The first part of the morning session on hypos was a presentation on the effects of hypos on the brain. There was good data from studies to show that severe hypos are neurotoxic and particularly so to the developing brain.  The most injurious thing to the brain of somebody under 6 is severe hypos combined with hyperglyceamia.  Hmmmm, this was extremely depressing listening for me who was diagnosed at the age of 16 months, but the science was clear.  During question time, it was asked how you would talk about this with your patients and the response was “With great caution, these effects (on the brains of those who’ve suffered severe hypos and hypers) aren’t obvious in everyday life/interactions.”   It’s too late for me, my brain might have been injured but I guess I’ve been able to hide it pretty well.  I did, however, feel for the parents in the room who are faced with the daily battle of achieving optimal a1cs and avoiding hypos. I honestly believe I would make the decision to run my diabetic child’s sugars a little higher in order to avoid hypoglyceamia after listening to that evidence-based presentation. Continue reading

Diabetes ‘Hacks’ from Dr Suess


“Today you are you, that is truer than true. There is no one alive who is youer than you”

Diabetes doesn’t explain everything about me, but it does explain some things (at least my insulin pump and occasional frantic binges on glucose). My experiences growing up with diabetes  and living with it now has shaped me, I’m not sure how exactly, but every experience goes into making you who you are and diabetes is a part of me-believe me it’s the part I’d most like to ditch but until that can happen I accept that it is part of what makes “me” me and I accept it. Continue reading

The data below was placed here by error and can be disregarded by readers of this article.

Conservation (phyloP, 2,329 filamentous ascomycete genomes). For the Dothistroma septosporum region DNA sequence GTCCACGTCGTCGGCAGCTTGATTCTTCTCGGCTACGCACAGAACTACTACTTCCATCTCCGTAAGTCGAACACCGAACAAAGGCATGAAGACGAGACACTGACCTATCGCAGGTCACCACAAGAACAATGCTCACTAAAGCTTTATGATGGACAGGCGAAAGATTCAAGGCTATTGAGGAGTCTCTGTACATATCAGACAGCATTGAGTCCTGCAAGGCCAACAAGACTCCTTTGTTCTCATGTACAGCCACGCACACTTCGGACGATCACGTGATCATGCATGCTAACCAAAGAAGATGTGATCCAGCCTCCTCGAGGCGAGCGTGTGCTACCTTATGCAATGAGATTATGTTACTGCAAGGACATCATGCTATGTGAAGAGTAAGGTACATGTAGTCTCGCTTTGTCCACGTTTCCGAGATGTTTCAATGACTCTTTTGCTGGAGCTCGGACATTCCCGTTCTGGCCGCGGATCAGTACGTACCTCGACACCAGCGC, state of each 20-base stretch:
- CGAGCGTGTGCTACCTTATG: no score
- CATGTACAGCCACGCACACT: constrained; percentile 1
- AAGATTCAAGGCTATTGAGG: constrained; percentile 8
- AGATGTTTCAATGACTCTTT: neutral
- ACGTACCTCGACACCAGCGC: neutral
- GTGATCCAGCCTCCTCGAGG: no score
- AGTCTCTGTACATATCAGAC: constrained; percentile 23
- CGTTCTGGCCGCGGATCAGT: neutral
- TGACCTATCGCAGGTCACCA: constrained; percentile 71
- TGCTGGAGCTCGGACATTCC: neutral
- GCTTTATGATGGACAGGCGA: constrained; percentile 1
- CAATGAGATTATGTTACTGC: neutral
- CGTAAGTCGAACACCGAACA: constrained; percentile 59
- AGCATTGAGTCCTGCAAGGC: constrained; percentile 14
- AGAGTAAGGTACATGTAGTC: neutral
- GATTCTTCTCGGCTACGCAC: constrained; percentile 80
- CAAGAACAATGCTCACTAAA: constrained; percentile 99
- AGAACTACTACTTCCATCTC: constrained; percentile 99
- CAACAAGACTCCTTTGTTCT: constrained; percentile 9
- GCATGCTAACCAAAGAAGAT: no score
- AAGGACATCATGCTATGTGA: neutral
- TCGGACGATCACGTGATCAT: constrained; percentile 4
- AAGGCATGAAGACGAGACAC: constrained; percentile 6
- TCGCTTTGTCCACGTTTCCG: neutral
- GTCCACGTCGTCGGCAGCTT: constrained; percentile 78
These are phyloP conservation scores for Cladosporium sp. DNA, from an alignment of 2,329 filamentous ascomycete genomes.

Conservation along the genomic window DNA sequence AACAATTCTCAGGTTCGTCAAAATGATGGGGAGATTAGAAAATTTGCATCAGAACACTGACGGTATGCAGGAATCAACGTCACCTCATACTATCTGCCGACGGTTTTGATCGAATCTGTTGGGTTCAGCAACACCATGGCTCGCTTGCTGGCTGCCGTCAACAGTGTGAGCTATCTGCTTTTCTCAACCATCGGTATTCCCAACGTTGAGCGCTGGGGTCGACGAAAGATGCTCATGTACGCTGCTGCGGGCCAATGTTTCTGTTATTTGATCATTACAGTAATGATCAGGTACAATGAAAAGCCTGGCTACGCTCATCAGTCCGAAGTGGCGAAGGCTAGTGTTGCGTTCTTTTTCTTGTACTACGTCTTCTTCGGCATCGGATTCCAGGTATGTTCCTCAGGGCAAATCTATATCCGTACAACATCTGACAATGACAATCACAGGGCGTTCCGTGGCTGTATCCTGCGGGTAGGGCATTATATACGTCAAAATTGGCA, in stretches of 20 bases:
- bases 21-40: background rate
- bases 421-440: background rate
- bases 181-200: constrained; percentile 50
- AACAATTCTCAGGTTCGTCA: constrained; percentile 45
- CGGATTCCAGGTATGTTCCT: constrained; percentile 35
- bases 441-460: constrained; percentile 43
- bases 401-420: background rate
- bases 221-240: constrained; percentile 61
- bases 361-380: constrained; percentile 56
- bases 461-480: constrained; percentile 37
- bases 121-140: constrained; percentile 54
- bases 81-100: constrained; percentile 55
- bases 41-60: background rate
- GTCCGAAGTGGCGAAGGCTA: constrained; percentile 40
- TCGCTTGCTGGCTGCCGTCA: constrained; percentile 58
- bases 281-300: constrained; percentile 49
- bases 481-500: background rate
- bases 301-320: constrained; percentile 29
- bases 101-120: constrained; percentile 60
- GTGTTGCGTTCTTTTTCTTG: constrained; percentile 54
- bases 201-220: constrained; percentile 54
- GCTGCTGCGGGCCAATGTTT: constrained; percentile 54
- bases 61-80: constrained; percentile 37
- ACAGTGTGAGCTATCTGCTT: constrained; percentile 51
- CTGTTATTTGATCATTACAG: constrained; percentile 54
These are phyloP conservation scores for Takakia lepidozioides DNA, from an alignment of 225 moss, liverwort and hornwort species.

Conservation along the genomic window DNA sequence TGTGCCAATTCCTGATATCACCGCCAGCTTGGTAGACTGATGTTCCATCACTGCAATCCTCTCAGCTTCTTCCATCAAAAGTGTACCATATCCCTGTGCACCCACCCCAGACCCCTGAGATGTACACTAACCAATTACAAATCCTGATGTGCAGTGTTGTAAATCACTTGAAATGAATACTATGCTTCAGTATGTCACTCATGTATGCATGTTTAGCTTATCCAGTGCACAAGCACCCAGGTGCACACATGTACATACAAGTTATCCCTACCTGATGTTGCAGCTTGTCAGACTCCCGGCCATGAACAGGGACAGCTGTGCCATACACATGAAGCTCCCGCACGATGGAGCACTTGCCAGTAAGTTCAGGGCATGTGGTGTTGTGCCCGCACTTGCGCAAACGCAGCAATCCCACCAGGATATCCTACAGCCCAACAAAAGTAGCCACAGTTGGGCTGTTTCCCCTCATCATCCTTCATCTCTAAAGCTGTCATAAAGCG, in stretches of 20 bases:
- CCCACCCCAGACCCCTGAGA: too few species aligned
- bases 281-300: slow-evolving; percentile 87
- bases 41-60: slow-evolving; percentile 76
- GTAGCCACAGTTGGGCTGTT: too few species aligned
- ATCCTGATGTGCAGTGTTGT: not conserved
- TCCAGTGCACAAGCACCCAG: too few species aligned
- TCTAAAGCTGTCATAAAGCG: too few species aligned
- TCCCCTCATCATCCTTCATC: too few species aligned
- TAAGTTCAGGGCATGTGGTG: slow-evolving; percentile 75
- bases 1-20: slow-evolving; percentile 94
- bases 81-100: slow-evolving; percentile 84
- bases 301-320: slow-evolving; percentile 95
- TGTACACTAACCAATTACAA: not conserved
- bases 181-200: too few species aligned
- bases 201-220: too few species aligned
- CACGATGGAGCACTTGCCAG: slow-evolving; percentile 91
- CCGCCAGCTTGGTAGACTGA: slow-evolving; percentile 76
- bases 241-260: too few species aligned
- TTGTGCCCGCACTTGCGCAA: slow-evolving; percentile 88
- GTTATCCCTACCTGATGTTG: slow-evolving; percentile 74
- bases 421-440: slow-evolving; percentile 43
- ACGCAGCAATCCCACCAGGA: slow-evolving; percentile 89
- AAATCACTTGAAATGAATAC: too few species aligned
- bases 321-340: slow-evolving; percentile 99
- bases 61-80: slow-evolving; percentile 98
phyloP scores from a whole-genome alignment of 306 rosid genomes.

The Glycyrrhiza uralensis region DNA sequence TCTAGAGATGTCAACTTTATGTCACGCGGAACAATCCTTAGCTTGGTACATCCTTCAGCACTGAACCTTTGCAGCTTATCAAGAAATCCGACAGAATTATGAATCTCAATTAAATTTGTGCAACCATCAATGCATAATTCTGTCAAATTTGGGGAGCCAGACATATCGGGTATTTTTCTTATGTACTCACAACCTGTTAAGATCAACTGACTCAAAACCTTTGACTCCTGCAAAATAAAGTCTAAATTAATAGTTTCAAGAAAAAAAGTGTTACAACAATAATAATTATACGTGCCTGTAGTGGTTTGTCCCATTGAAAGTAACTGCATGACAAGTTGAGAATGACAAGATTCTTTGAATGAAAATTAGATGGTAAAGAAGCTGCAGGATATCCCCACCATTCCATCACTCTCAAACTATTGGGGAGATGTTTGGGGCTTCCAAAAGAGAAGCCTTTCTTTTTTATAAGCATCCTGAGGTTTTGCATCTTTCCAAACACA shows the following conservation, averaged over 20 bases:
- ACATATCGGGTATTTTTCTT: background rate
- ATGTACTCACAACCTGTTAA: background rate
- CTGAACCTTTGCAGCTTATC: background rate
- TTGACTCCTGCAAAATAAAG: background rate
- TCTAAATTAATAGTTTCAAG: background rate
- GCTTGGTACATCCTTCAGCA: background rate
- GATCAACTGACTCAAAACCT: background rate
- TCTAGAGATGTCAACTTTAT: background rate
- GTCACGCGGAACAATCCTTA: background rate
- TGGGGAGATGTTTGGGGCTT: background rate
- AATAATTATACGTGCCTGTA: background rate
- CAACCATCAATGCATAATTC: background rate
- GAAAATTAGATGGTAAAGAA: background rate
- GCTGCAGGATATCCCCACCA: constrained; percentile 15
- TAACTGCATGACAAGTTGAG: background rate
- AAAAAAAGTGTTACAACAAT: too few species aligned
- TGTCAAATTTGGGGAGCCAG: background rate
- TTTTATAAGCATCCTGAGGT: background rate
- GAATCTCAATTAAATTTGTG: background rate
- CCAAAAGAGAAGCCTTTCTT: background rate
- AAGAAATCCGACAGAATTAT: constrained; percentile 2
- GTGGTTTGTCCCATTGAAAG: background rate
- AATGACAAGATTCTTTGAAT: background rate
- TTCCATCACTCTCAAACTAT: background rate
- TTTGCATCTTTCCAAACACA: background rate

Endos and Don’ts

Melinda Seed writes for Twice Diabetes
Melinda Seed writes for Twice Diabetes

Kate’s post last week got me thinking about why I persevere with paying a lot of money to see an endo (see my reasons below) and I got a sense of deja vu. Way back in the day when we were younger and brasher I recall having similar conversations and I dug out an anecdote of a visit to the endo sent to me in the early 90s by a D friend that seemed to sum up how he and many of us felt-enjoy, I still get a good laugh out of this….


Today I trotted off to see my endo. I’ve been pumping for about 6 months and have not had the need to see anyone since than but the main reason I went was to get my fitness to drive form filled out.

I rock up and he asks me who I’ve been seeing since I started pumping and he’s not at all happy with my answer. I told him that I’ve met with several pumpers here in Adelaide and in Melbourne and have received all the information I’ve required. That as a result of that I’m feeling content and confident with my treatment. I was quite furious at his blatant disregard and lack of interest in a peer education and support strategy especially seeing that there exists no adequate medical support for pumps in SA. 

dTraBenT9I would like you to go and see Ms Latoya Jackson, the new educator down at the Shithole Royal Hospital” he says in his smug endo manner. Continue reading

A Worrisome Malady & It’s Not Diabetes.

Melinda Seed writes for Twice Diabetes
Melinda Seed writes for Twice Diabetes

The sunlight dapples the autumn leaves outside the window and whale song gently drifts around me.  I am lying on a massage table, and a track-suit clad man is kneading the soles of my feet, part of my five day “Pamper Package” at a health retreat.  Unfortunately as I should be lapsing into a calm and meditative state I can feel my muscles tensing as I grow increasingly irritated.

As a type 1 diabetic for over forty years, I figure I know the limitations and failings of western medicine better than mostContinue reading